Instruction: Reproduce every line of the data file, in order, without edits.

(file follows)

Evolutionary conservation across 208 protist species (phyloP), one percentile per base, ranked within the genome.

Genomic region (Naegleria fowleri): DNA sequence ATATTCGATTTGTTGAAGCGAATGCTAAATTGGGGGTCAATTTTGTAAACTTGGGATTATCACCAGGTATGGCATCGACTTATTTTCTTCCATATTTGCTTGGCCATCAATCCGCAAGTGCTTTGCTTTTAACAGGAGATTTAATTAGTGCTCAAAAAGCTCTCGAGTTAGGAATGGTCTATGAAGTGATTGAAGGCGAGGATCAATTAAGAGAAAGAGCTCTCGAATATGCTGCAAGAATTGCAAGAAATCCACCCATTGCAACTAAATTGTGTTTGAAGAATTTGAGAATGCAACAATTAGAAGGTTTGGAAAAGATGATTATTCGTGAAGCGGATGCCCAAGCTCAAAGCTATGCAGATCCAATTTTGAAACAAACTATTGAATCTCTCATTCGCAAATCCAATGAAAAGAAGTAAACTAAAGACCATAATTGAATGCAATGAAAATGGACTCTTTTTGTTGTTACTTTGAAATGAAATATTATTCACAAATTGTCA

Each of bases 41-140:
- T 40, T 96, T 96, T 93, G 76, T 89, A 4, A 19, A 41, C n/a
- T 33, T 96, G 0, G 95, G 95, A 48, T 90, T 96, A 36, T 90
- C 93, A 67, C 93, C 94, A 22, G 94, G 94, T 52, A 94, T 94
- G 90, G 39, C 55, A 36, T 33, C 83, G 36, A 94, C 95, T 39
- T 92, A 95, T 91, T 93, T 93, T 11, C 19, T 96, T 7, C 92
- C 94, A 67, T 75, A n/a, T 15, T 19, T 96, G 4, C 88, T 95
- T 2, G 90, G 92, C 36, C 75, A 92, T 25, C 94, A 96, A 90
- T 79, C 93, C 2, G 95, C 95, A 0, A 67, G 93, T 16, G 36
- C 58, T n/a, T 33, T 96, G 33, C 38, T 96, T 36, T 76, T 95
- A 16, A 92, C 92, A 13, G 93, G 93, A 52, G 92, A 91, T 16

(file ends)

Evolutionary conservation across 208 protist species (phyloP), one percentile per base, ranked within the genome.

Genomic region (Naegleria fowleri): DNA sequence ATATTCGATTTGTTGAAGCGAATGCTAAATTGGGGGTCAATTTTGTAAACTTGGGATTATCACCAGGTATGGCATCGACTTATTTTCTTCCATATTTGCTTGGCCATCAATCCGCAAGTGCTTTGCTTTTAACAGGAGATTTAATTAGTGCTCAAAAAGCTCTCGAGTTAGGAATGGTCTATGAAGTGATTGAAGGCGAGGATCAATTAAGAGAAAGAGCTCTCGAATATGCTGCAAGAATTGCAAGAAATCCACCCATTGCAACTAAATTGTGTTTGAAGAATTTGAGAATGCAACAATTAGAAGGTTTGGAAAAGATGATTATTCGTGAAGCGGATGCCCAAGCTCAAAGCTATGCAGATCCAATTTTGAAACAAACTATTGAATCTCTCATTCGCAAATCCAATGAAAAGAAGTAAACTAAAGACCATAATTGAATGCAATGAAAATGGACTCTTTTTGTTGTTACTTTGAAATGAAATATTATTCACAAATTGTCA

Each of bases 41-140:
- T 40, T 96, T 96, T 93, G 76, T 89, A 4, A 19, A 41, C n/a
- T 33, T 96, G 0, G 95, G 95, A 48, T 90, T 96, A 36, T 90
- C 93, A 67, C 93, C 94, A 22, G 94, G 94, T 52, A 94, T 94
- G 90, G 39, C 55, A 36, T 33, C 83, G 36, A 94, C 95, T 39
- T 92, A 95, T 91, T 93, T 93, T 11, C 19, T 96, T 7, C 92
- C 94, A 67, T 75, A n/a, T 15, T 19, T 96, G 4, C 88, T 95
- T 2, G 90, G 92, C 36, C 75, A 92, T 25, C 94, A 96, A 90
- T 79, C 93, C 2, G 95, C 95, A 0, A 67, G 93, T 16, G 36
- C 58, T n/a, T 33, T 96, G 33, C 38, T 96, T 36, T 76, T 95
- A 16, A 92, C 92, A 13, G 93, G 93, A 52, G 92, A 91, T 16